The 2015 United Nations Climate Change Conference (COP 21), which occurred in Paris last December, resulted in an agreement to try to stop climate change. Six months earlier, Pope Francis published the encyclical, Laudato Si’. This document immediately commanded respect for contributing an essential voice to discussions and debates about climate change for four points it made.
First, the Pope brought environmental issues into a spiritual and religious plane. He invited leaders from other faiths to engage with the subject from within the spiritual and intellectual frameworks of their traditions, and to call on the faithful to generate and achieve impactful changes, beginning with individual lifestyles.
Second, he reinforced the idea of a common home, proposing in religious terms the finite nature of human space, and, therefore, the limitations that this imposes on us. Recognizing that we inhabit a single planet and are living in an interdependent manner obligates us to accept one of ecology’s premises: for now, we cannot live anywhere else. In other words, we must take care of the means that sustain our life, even more so if we believe the planet to be a divine creation. In addition, we must take others into account, including human beings and other forms of life on Earth, as well as the biotic and physical environment that supports all. The idea of a whole, of completeness, is one of the assumptions of the pope’s ecological discourse and is the foundation of the notion of a common home.
Third, he reinforced the outstanding point of individual responsibility, the call to reflect on what the Patriarch Bartholomew calls “small ecological damage,” and, therefore, to recognize, in the patriarch’s words, “our contribution, smaller or greater, to the disfigurement and destruction of creation” (quoted in Laudato Si’, 8). The subject of individual responsibility is vital for us to able to feel that we are part of an effective response. A first assumption is that our actions generate impacts, some visible, some less evident. If we reflect on small daily examples—where the waste that we generate goes, or the emissions from our cars, in addition to our fuel consumption—we can carry out an exercise that guides our behavior. At the levels of states and individuals there are common but distinct responsibilities, and we can categorize them, but, in the end, each action produces an effect and these effects are what call us to think about reparation or mitigation.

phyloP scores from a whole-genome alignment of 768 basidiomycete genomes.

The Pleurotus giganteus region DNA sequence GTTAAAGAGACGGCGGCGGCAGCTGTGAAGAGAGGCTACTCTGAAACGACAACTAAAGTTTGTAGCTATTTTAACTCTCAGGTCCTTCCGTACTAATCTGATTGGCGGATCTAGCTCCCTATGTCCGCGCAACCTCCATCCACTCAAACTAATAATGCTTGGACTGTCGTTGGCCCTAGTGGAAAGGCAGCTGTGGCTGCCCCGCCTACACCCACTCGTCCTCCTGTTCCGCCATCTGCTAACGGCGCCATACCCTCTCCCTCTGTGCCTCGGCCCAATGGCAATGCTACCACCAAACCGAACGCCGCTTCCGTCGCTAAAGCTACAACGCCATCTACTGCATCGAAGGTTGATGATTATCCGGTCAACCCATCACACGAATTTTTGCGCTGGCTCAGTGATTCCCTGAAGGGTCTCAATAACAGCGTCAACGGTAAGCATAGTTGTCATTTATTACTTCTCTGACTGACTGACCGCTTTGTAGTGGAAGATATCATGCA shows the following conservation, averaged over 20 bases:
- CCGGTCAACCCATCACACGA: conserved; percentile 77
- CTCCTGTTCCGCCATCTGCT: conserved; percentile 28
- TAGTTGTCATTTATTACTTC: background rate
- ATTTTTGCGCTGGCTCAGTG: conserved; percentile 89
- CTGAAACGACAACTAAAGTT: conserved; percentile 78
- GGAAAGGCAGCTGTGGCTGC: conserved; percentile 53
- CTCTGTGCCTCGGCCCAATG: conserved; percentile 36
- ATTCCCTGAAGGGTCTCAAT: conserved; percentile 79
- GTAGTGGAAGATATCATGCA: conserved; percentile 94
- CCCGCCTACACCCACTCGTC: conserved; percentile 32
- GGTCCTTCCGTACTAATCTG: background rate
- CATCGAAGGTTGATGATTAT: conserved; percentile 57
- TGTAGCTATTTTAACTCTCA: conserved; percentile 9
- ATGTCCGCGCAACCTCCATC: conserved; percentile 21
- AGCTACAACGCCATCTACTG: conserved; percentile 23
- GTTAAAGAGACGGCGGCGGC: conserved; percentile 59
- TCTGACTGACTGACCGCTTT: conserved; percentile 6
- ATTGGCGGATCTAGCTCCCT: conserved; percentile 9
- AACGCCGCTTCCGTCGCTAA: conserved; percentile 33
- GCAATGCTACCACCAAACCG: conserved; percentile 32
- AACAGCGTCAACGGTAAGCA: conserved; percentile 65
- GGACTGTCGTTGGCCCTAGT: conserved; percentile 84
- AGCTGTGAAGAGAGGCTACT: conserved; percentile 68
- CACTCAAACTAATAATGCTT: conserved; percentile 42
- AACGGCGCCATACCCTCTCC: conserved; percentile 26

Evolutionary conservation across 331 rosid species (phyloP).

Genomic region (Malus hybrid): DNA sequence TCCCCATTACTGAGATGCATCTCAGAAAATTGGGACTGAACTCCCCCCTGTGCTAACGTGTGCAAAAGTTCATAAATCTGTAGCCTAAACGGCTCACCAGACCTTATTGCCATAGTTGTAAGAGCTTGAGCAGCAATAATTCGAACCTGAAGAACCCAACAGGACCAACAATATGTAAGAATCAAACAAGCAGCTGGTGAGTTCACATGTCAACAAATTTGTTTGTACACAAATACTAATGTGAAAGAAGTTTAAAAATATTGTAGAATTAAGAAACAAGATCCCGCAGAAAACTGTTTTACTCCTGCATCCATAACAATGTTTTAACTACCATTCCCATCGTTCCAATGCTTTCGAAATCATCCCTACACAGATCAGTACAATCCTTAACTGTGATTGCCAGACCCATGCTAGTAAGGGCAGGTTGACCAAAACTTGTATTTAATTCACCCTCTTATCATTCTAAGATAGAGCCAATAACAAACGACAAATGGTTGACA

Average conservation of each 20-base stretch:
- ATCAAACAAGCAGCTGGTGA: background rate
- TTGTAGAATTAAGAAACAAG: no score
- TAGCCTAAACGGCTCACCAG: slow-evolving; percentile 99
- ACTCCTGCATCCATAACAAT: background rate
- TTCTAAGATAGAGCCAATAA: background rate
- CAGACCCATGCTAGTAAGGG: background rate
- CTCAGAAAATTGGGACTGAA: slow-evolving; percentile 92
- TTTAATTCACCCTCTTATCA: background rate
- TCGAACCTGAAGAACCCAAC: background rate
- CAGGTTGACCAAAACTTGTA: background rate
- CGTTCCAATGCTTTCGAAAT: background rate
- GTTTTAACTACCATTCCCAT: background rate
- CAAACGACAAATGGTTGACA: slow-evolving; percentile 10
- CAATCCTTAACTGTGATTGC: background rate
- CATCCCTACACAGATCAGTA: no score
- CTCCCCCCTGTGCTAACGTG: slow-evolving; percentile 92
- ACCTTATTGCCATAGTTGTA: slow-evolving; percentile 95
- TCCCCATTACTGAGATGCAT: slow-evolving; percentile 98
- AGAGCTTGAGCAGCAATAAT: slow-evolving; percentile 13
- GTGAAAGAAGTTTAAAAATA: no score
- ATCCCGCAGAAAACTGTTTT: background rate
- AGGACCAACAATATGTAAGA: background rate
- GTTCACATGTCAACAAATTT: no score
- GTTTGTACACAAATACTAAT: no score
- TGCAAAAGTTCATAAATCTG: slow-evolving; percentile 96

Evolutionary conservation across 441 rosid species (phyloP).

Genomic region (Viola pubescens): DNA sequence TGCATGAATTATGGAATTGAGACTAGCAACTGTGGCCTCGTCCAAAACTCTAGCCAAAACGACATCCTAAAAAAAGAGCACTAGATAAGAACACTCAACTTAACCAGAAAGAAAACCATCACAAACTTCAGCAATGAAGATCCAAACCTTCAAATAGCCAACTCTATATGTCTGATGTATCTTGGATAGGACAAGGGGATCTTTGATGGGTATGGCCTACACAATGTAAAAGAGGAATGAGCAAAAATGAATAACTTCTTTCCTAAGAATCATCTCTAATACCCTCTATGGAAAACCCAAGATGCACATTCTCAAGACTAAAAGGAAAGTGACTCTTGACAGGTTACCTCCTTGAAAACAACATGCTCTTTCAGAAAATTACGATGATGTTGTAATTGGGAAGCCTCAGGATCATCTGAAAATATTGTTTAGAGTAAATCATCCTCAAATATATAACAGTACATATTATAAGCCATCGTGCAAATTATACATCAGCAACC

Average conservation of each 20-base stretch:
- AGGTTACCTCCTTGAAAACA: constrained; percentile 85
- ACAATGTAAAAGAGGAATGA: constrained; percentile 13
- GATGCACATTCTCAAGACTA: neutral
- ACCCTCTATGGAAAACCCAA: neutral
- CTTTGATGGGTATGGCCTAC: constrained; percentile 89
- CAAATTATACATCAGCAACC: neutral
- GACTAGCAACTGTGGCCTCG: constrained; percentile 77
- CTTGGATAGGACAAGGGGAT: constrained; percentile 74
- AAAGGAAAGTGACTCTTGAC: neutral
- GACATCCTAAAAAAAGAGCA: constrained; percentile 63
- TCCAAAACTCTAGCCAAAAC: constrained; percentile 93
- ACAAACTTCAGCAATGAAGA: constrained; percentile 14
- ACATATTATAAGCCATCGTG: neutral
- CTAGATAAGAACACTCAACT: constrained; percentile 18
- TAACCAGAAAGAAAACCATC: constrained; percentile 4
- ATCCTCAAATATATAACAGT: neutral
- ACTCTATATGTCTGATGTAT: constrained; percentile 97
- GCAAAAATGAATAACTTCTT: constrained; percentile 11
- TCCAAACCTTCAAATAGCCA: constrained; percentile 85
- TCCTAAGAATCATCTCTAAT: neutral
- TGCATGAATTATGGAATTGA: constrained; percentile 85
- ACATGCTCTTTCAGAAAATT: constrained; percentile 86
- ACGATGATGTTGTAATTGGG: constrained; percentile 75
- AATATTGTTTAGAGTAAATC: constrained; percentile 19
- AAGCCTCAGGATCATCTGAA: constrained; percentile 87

Fourth, the encyclical recognized demands from developing countries regarding the existence of an “ecological debt” that industrialized countries generated vis-à-vis the poorest countries, and it also affirmed that the economy and science cannot be the sole foundations for responding to the many forms of inequality. A diversity of perspectives and experiences in the context of ways of life for persons and cultures will be necessary to inform impactful responses. However, such responses cannot engender another elitism: an “environmentalism” according to which only the people with economic resources can live in places that are friendly to nature and can consume products that are friendly to the environment.
Once again, the encyclical adhered to the calls of ecological movements inviting us to transform consumption patterns, to change the culture that impels us to discard, throw away, and buy again, that is, conduct based on speed, and that which is consumable and disposable. Such an imperative falsely aligns human security with accumulation of material objects, and a lifestyle and mentality according to which everything is replaceable, including human beings.
Pope Francis touches on many issues that, as environmentalists, we should revisit and implement to reaffirm the discourse that calls for change, and in the case of climate change, to work to slow and reverse the process. Such creative thought and courageous action now—in our time—would be the best gift for the future, the truest way to honor our commitment to care for our common home and one another.